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Ski Groomer Makes Perfect Tracks
Hans and Marianne Pfaeffli of Busby, Alberta, are retired dairy farmers who enjoy cross-country skiing in their spare time. To make the sport more enjoyable, Pfaeffli built a ski trail groomer.
  It has 34-in. dia. wheels and axles salvaged from an old steel-wheeled plow. The wheels are spaced about 40 in. apart, framed with flat iron.
  Pfaeffli then welded 1 1/4 by 5/8-in. pieces of channel iron about 3 1/2 in. apart, to the outside of both wheels, tying them together.
  Four thick urethane strips are bolted around the outside of the packer to form rings that make grooves in the snow for skis to follow. Pfaeffli made the strips by building forms and mixing the urethane himself.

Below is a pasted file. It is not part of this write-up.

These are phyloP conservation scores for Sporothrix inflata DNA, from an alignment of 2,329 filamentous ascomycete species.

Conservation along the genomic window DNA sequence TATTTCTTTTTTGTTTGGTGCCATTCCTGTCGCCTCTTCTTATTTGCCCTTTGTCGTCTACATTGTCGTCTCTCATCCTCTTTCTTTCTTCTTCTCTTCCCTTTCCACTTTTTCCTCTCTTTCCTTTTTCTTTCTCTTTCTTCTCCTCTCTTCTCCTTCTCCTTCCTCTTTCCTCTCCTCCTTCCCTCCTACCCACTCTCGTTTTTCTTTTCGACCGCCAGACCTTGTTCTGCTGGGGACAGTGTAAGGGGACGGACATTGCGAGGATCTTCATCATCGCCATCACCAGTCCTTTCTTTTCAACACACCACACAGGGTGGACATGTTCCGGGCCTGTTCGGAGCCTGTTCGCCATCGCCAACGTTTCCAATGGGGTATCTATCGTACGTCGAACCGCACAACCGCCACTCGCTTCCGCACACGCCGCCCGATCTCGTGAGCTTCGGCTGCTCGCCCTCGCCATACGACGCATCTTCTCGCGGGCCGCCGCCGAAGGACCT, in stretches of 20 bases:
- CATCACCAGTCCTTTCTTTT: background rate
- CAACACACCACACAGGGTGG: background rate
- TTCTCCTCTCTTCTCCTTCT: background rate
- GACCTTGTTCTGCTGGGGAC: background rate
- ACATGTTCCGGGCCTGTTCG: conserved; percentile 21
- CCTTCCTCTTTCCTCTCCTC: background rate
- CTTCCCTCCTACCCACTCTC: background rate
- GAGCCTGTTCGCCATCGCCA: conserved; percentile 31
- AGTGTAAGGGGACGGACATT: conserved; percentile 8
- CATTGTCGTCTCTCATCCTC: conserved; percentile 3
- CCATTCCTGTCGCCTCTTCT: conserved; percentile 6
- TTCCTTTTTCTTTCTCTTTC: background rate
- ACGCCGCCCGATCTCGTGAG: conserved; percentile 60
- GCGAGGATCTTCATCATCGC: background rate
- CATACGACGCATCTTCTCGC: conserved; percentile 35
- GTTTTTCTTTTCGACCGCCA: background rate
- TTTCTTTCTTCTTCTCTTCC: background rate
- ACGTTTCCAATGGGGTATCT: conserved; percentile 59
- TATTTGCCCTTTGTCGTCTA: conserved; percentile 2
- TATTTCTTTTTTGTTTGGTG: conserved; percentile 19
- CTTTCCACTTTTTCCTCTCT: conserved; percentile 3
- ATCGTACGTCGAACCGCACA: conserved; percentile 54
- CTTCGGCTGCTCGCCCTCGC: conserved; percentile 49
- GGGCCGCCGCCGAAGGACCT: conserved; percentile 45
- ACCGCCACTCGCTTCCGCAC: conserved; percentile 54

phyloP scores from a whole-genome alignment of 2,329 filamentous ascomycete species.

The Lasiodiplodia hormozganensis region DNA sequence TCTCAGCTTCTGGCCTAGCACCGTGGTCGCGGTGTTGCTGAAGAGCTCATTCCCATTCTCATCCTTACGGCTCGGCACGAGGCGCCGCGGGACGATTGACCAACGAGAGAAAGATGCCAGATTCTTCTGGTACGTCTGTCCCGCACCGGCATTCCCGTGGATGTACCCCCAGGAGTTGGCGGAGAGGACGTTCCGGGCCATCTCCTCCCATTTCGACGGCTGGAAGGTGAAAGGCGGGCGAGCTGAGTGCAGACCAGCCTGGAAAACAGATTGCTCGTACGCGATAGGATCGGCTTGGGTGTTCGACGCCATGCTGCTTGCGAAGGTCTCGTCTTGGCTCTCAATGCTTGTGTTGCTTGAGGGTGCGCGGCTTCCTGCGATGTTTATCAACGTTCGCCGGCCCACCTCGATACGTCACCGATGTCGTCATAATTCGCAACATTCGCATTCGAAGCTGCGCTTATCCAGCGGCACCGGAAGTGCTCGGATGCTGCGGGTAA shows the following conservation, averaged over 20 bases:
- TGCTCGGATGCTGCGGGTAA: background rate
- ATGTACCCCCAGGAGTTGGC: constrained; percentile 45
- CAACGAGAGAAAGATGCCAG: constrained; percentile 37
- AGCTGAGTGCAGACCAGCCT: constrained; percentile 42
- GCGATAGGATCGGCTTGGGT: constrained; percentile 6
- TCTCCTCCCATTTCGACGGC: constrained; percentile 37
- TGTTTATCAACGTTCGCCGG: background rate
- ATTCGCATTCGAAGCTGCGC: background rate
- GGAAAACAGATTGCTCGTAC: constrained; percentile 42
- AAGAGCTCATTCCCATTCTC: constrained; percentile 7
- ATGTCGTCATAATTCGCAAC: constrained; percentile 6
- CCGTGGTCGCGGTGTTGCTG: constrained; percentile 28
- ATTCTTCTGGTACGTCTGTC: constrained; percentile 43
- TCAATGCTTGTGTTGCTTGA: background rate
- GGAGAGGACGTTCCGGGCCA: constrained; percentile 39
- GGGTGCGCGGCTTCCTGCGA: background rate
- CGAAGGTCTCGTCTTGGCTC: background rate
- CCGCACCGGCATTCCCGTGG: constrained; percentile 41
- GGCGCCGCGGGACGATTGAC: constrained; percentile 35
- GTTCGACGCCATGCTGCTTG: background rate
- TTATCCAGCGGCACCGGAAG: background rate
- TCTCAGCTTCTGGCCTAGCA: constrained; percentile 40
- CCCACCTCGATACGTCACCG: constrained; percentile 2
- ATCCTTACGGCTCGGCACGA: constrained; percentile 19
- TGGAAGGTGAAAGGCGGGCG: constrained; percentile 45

"Most of the packer is metal, so it's heavy enough to do a good job of packing," Pfaeffli says.
  He pulls a "smoother" behind the wheels that's made from an old car hood with a pair of cut-off downhill skis bolted to the bottom. To make it more sturdy and rigid, 2 by 4's are bolted between the skis and the car hood.
  Pfaeffli bolted a half barrel onto the hood for carrying extra weight when necessary, to make a smoother trail.
  "The main things to consider are the width of the trail and if it's firm enough to ski on easily," he says.
  This unit can be pulled by a larger snowmobile, or in Pfaeffli's case, a tractor.
  Contact: FARM SHOW Followup, Hans


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2008 - Volume #32, Issue #6